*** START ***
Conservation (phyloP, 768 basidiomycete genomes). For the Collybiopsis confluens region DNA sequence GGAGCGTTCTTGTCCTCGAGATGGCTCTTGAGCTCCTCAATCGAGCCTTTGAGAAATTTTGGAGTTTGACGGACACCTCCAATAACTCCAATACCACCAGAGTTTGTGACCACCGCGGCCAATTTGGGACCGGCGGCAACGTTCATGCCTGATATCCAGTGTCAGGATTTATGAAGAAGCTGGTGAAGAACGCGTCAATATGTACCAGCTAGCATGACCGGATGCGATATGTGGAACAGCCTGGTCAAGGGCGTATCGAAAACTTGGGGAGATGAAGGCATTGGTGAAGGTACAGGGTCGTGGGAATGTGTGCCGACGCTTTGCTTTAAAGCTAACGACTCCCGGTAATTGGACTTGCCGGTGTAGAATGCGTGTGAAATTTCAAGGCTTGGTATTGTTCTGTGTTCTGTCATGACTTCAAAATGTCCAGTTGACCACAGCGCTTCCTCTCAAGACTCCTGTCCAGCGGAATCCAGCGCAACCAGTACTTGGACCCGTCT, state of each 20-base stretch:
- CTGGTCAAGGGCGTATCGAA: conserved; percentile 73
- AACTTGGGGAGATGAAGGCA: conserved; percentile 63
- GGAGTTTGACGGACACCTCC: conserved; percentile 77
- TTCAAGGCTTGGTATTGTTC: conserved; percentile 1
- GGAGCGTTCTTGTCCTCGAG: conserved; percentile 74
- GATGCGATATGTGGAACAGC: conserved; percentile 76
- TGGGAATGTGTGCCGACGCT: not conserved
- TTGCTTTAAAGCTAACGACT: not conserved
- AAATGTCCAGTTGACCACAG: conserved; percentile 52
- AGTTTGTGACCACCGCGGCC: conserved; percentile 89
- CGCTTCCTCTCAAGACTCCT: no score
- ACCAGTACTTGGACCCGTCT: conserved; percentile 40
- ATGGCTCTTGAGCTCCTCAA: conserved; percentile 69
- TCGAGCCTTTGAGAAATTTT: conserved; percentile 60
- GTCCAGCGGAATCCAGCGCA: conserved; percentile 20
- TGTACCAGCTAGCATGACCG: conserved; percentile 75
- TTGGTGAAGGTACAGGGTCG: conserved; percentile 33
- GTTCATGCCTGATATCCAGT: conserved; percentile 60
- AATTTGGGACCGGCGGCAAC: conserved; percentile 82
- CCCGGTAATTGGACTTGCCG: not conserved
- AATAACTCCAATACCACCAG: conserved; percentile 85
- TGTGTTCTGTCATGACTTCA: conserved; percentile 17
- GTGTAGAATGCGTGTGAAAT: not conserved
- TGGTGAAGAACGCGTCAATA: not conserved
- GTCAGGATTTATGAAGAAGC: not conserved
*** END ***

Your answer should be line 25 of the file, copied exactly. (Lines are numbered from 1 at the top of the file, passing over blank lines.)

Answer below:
- TGGTGAAGAACGCGTCAATA: not conserved